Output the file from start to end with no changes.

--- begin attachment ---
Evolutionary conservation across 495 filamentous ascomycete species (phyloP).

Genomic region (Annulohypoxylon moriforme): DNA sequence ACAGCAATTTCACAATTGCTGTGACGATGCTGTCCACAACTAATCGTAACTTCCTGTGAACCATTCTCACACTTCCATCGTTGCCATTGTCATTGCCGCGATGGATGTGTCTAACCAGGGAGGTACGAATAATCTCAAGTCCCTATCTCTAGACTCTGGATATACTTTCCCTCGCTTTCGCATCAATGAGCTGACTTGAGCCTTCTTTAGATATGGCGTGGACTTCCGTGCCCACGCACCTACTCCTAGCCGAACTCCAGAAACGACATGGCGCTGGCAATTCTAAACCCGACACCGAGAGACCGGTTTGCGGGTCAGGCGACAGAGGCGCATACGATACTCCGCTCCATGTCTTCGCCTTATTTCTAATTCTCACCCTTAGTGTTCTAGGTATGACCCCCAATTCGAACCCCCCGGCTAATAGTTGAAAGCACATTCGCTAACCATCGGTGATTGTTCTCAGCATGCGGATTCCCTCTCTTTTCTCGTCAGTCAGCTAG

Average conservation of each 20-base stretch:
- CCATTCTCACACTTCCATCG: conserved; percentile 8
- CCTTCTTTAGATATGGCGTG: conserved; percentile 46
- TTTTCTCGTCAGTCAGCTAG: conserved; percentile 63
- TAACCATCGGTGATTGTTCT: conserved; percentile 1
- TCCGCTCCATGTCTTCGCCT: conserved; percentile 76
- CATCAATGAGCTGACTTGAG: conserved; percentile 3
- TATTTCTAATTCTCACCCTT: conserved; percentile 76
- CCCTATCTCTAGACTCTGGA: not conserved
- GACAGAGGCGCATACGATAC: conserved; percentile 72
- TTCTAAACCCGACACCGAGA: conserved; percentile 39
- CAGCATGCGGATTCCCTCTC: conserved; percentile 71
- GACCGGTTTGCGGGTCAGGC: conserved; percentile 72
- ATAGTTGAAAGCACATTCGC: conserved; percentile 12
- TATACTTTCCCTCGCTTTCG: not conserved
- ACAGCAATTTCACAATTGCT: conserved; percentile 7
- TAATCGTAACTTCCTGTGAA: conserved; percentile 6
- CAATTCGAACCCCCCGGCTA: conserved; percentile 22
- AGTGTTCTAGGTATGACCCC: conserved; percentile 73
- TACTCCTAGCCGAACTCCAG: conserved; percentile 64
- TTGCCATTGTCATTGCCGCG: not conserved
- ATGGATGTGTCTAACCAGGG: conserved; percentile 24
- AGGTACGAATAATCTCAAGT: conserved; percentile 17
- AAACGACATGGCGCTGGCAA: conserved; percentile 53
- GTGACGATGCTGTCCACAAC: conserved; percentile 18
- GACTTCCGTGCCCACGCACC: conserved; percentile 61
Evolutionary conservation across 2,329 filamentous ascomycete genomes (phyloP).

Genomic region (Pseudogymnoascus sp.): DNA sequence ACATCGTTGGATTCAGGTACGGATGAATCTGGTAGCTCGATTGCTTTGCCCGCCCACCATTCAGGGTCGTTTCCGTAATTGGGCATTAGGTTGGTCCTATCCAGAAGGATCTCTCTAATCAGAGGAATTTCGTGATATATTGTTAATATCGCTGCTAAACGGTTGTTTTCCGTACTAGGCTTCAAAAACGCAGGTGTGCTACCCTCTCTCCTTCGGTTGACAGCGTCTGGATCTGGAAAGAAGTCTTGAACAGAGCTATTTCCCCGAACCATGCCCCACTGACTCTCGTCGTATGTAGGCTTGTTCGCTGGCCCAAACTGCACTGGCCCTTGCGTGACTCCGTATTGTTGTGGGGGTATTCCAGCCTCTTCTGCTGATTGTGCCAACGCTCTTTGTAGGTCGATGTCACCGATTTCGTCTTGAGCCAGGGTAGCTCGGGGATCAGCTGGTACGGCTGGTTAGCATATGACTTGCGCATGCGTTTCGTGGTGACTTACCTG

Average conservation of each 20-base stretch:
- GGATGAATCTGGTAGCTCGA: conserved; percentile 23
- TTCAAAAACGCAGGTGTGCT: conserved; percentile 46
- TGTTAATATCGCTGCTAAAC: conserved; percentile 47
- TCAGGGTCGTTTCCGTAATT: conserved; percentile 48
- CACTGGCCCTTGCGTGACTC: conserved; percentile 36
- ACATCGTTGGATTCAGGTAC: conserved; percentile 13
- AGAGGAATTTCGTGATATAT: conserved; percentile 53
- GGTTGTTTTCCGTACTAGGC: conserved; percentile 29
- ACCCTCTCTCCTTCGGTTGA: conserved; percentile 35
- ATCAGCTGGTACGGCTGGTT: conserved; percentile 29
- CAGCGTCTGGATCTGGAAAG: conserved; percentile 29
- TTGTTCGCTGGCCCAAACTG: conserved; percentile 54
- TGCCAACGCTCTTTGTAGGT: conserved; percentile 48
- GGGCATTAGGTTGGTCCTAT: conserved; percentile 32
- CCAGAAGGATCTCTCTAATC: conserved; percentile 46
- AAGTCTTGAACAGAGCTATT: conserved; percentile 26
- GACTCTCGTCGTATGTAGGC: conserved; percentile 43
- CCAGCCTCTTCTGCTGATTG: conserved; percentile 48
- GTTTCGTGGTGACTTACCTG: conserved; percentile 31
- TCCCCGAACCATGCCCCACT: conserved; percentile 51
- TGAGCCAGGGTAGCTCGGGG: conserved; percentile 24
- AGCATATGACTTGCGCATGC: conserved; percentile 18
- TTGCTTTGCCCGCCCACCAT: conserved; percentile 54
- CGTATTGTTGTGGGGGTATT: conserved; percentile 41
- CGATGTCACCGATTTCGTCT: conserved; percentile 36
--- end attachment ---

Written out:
Evolutionary conservation across 495 filamentous ascomycete species (phyloP).

Genomic region (Annulohypoxylon moriforme): DNA sequence ACAGCAATTTCACAATTGCTGTGACGATGCTGTCCACAACTAATCGTAACTTCCTGTGAACCATTCTCACACTTCCATCGTTGCCATTGTCATTGCCGCGATGGATGTGTCTAACCAGGGAGGTACGAATAATCTCAAGTCCCTATCTCTAGACTCTGGATATACTTTCCCTCGCTTTCGCATCAATGAGCTGACTTGAGCCTTCTTTAGATATGGCGTGGACTTCCGTGCCCACGCACCTACTCCTAGCCGAACTCCAGAAACGACATGGCGCTGGCAATTCTAAACCCGACACCGAGAGACCGGTTTGCGGGTCAGGCGACAGAGGCGCATACGATACTCCGCTCCATGTCTTCGCCTTATTTCTAATTCTCACCCTTAGTGTTCTAGGTATGACCCCCAATTCGAACCCCCCGGCTAATAGTTGAAAGCACATTCGCTAACCATCGGTGATTGTTCTCAGCATGCGGATTCCCTCTCTTTTCTCGTCAGTCAGCTAG

Average conservation of each 20-base stretch:
- CCATTCTCACACTTCCATCG: conserved; percentile 8
- CCTTCTTTAGATATGGCGTG: conserved; percentile 46
- TTTTCTCGTCAGTCAGCTAG: conserved; percentile 63
- TAACCATCGGTGATTGTTCT: conserved; percentile 1
- TCCGCTCCATGTCTTCGCCT: conserved; percentile 76
- CATCAATGAGCTGACTTGAG: conserved; percentile 3
- TATTTCTAATTCTCACCCTT: conserved; percentile 76
- CCCTATCTCTAGACTCTGGA: not conserved
- GACAGAGGCGCATACGATAC: conserved; percentile 72
- TTCTAAACCCGACACCGAGA: conserved; percentile 39
- CAGCATGCGGATTCCCTCTC: conserved; percentile 71
- GACCGGTTTGCGGGTCAGGC: conserved; percentile 72
- ATAGTTGAAAGCACATTCGC: conserved; percentile 12
- TATACTTTCCCTCGCTTTCG: not conserved
- ACAGCAATTTCACAATTGCT: conserved; percentile 7
- TAATCGTAACTTCCTGTGAA: conserved; percentile 6
- CAATTCGAACCCCCCGGCTA: conserved; percentile 22
- AGTGTTCTAGGTATGACCCC: conserved; percentile 73
- TACTCCTAGCCGAACTCCAG: conserved; percentile 64
- TTGCCATTGTCATTGCCGCG: not conserved
- ATGGATGTGTCTAACCAGGG: conserved; percentile 24
- AGGTACGAATAATCTCAAGT: conserved; percentile 17
- AAACGACATGGCGCTGGCAA: conserved; percentile 53
- GTGACGATGCTGTCCACAAC: conserved; percentile 18
- GACTTCCGTGCCCACGCACC: conserved; percentile 61
Evolutionary conservation across 2,329 filamentous ascomycete genomes (phyloP).

Genomic region (Pseudogymnoascus sp.): DNA sequence ACATCGTTGGATTCAGGTACGGATGAATCTGGTAGCTCGATTGCTTTGCCCGCCCACCATTCAGGGTCGTTTCCGTAATTGGGCATTAGGTTGGTCCTATCCAGAAGGATCTCTCTAATCAGAGGAATTTCGTGATATATTGTTAATATCGCTGCTAAACGGTTGTTTTCCGTACTAGGCTTCAAAAACGCAGGTGTGCTACCCTCTCTCCTTCGGTTGACAGCGTCTGGATCTGGAAAGAAGTCTTGAACAGAGCTATTTCCCCGAACCATGCCCCACTGACTCTCGTCGTATGTAGGCTTGTTCGCTGGCCCAAACTGCACTGGCCCTTGCGTGACTCCGTATTGTTGTGGGGGTATTCCAGCCTCTTCTGCTGATTGTGCCAACGCTCTTTGTAGGTCGATGTCACCGATTTCGTCTTGAGCCAGGGTAGCTCGGGGATCAGCTGGTACGGCTGGTTAGCATATGACTTGCGCATGCGTTTCGTGGTGACTTACCTG

Average conservation of each 20-base stretch:
- GGATGAATCTGGTAGCTCGA: conserved; percentile 23
- TTCAAAAACGCAGGTGTGCT: conserved; percentile 46
- TGTTAATATCGCTGCTAAAC: conserved; percentile 47
- TCAGGGTCGTTTCCGTAATT: conserved; percentile 48
- CACTGGCCCTTGCGTGACTC: conserved; percentile 36
- ACATCGTTGGATTCAGGTAC: conserved; percentile 13
- AGAGGAATTTCGTGATATAT: conserved; percentile 53
- GGTTGTTTTCCGTACTAGGC: conserved; percentile 29
- ACCCTCTCTCCTTCGGTTGA: conserved; percentile 35
- ATCAGCTGGTACGGCTGGTT: conserved; percentile 29
- CAGCGTCTGGATCTGGAAAG: conserved; percentile 29
- TTGTTCGCTGGCCCAAACTG: conserved; percentile 54
- TGCCAACGCTCTTTGTAGGT: conserved; percentile 48
- GGGCATTAGGTTGGTCCTAT: conserved; percentile 32
- CCAGAAGGATCTCTCTAATC: conserved; percentile 46
- AAGTCTTGAACAGAGCTATT: conserved; percentile 26
- GACTCTCGTCGTATGTAGGC: conserved; percentile 43
- CCAGCCTCTTCTGCTGATTG: conserved; percentile 48
- GTTTCGTGGTGACTTACCTG: conserved; percentile 31
- TCCCCGAACCATGCCCCACT: conserved; percentile 51
- TGAGCCAGGGTAGCTCGGGG: conserved; percentile 24
- AGCATATGACTTGCGCATGC: conserved; percentile 18
- TTGCTTTGCCCGCCCACCAT: conserved; percentile 54
- CGTATTGTTGTGGGGGTATT: conserved; percentile 41
- CGATGTCACCGATTTCGTCT: conserved; percentile 36